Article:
The Top Automotive Stories Of 2018

Every year when we turn the calendar to the next year, I think back to the biggest automotive stories of the year. It was a year of transition and struggles for the auto industry as a whole. Letís just say there was never a shortage of things to talk about on the air. I present to you my picks for the top automotive stories of 2018, in no particular order:

Carlos Ghosn In Jail

Perhaps the most shocking story of the year was Nissanís CEO landing in jail in Japan. Ghosn was arrested November 19, 2018 as he was getting off his private plane. Another Nissan executive, Greg Kelly, was also arrested and both were charged with financial misdeeds. Ghosn remains in jail today.

Elon Musk Continues To Amaze

The ever-controversial Tesla CEO continue to make headlines. Remember the 12 Thai children who were trapped along with their coach? For some reason, Musk took to Twitter to call one of the successful rescuers a pedophile. We also saw him on television smoking marijuana. The big story, however, was the trouble he got into with the Security and Exchange Commission. The SEC took offense to his sudden and short-lived announcement he would take Tesla private, violating numerous laws. That little stunt cost Musk 20 million dollars and he had to step down as Chairman of Tesla.

General Motors Layoffs

This was the most vocal I was all year on the air. After a profit of 2.5 billion dollars in the third quarter of 2018, and reporting they had 20 billion dollars of cash on hand, GM announced it would close 5 assembly plants and lay off 14,000 workers. The reason? To amass cash to invest into self-driving cars, a segment I contend there is no market for in the near future. Then as the icing on the cake, GM ran adds all through December showing their own employees pitching employee pricing for everyone. I wonder if any of those on TV are among those losing their jobs.

The Sudden Death of Sergio Marchionne

Easily the saddest story of 2018, we learned in July that Fiat Chrysler CEO Sergio Marchionne had suddenly passed away with no warning to anyone, especially those at FCA. I had a lot of admiration for the job Sergio had done. We still donít know an exact cause of death, only that it was related to shoulder surgery he had. Sergio was known for wearing sweaters, not wearing ties, chain smoking cigarettes, and working very long hours. He will be missed.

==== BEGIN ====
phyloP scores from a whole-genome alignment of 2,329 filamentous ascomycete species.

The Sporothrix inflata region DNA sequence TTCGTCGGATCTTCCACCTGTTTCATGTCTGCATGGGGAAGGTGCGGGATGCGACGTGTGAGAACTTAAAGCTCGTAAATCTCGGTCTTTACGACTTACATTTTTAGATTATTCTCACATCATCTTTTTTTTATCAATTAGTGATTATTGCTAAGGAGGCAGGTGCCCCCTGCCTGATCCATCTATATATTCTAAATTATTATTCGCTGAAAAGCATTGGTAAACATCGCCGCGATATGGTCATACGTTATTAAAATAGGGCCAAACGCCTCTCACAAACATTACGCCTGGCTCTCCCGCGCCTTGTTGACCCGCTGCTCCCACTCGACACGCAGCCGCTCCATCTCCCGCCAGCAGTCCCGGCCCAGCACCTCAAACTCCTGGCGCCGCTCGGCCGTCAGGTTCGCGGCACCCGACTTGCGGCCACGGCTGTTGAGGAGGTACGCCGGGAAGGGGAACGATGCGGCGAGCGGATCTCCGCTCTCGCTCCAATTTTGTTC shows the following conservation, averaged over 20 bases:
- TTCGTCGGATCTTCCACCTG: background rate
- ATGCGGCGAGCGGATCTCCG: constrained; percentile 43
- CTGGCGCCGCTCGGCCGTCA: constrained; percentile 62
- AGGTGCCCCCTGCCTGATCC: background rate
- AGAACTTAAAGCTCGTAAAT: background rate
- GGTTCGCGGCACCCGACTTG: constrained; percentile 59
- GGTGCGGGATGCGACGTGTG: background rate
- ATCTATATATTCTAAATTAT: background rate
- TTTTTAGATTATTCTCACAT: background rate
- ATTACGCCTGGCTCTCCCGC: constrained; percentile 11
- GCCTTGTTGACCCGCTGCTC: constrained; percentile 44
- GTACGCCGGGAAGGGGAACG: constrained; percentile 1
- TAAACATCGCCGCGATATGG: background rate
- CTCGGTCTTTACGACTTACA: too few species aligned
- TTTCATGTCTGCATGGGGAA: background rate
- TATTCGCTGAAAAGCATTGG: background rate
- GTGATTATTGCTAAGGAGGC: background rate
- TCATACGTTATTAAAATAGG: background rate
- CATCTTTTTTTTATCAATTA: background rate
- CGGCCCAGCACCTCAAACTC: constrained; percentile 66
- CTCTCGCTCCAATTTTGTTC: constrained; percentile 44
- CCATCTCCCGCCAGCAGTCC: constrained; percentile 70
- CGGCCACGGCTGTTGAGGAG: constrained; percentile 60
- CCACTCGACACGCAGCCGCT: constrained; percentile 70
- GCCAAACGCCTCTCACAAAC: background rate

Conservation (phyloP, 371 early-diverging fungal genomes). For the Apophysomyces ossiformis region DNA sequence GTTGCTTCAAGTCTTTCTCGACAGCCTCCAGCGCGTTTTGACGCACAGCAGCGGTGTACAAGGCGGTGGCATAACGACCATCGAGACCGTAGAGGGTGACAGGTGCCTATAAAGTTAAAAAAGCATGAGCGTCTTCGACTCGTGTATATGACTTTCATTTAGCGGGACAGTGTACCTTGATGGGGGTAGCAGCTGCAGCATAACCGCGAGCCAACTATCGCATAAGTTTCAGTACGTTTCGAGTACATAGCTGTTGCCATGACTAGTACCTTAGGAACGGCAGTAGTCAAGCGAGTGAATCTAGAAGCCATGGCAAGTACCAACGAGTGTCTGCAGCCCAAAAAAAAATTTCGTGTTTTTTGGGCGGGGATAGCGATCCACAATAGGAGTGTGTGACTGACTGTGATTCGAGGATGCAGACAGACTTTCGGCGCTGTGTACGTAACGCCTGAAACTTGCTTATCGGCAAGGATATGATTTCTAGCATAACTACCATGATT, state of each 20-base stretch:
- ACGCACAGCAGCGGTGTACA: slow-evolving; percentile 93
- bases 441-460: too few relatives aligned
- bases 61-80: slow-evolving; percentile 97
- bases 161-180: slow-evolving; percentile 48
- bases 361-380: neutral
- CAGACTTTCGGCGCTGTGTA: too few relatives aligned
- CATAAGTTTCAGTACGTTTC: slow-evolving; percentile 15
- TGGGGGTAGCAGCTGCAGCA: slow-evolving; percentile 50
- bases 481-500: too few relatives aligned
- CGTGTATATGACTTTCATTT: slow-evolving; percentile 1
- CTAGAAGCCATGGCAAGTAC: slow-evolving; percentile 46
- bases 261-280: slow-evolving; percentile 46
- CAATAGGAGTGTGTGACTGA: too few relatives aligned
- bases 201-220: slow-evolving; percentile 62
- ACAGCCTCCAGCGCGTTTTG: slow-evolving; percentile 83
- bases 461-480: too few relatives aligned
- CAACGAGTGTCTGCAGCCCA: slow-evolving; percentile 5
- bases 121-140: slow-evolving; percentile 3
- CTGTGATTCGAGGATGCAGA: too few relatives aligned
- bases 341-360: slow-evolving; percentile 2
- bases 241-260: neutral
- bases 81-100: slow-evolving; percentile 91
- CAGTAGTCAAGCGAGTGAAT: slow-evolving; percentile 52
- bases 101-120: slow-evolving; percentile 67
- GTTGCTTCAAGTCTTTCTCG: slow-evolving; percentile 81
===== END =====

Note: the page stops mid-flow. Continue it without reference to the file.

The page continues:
Ford Announces The End Of Cars

This was another story I was riled up about on the air. I lost what little respect I had for Ford CEO Jim Hackett with this announcement. Personally, I never understood how he got the job in the first place after his claim to fame was being CEO of a desk company. Like GM CEO Mary Barra, Hackett was to be big into electric and self-driving cars. Some CEOs, like Hackett, should study the cyclical nature of the auto industry. Low gas prices have fueled truck and SUV sales, but low gas prices can change in a heartbeat and Americans will want their cars again, and Ford wonít have any, other than the Mustang. As I ended one rant on the Car Pro Show, I said: ďBill Ford, you made a bad hire. Cut your losses now.Ē

Self-Driving Uber Car Kills Pedestrian

Word came in March that an Uber self-driving car had hit and killed a pedestrian walking a bicycle across the street in Tempe, Arizona. The Volvo did not recognize the person as a pedestrian, and therefore did not activate the emergency braking system. In video shot inside the car, it also appeared the human driver behind the wheel was not watching the road.

Newsworthy Mentions

  • Jeep made quite a stir by verifying that 2020 would bring the long-awaited Gladiator, a pickup based on the popular Wrangler chassis.
  • Some automakers decided to challenge Tesla for all-electric luxury vehicles. Porsche is coming with the Taycan, Audi E-Tron, and Jaguar I-Pace are among the EVs weíll see soon.
  • President Trump sent shivers up the spines of many automaker CEOs by redoing the North American Free Trade Agreement with Mexico and Canada, and by announcing steep tariffs on China.
  • America continued to transition from cars to SUVs and trucks. We donít have December numbers yet, but in November of 2018, cars fell to an all-time low of just 29% of sales. Note to Ford, thatís still 5 million sales annually.
  • The truck wars continue with new entries from Chevy, GMC, and Ram. All three were much improved, but also we saw loaded half-ton pickups approaching $70,000 and they just keep selling. Ford launched its F150 Powerstroke diesel and it has been very popular.

Photo Credit: krung99/Shutterstock
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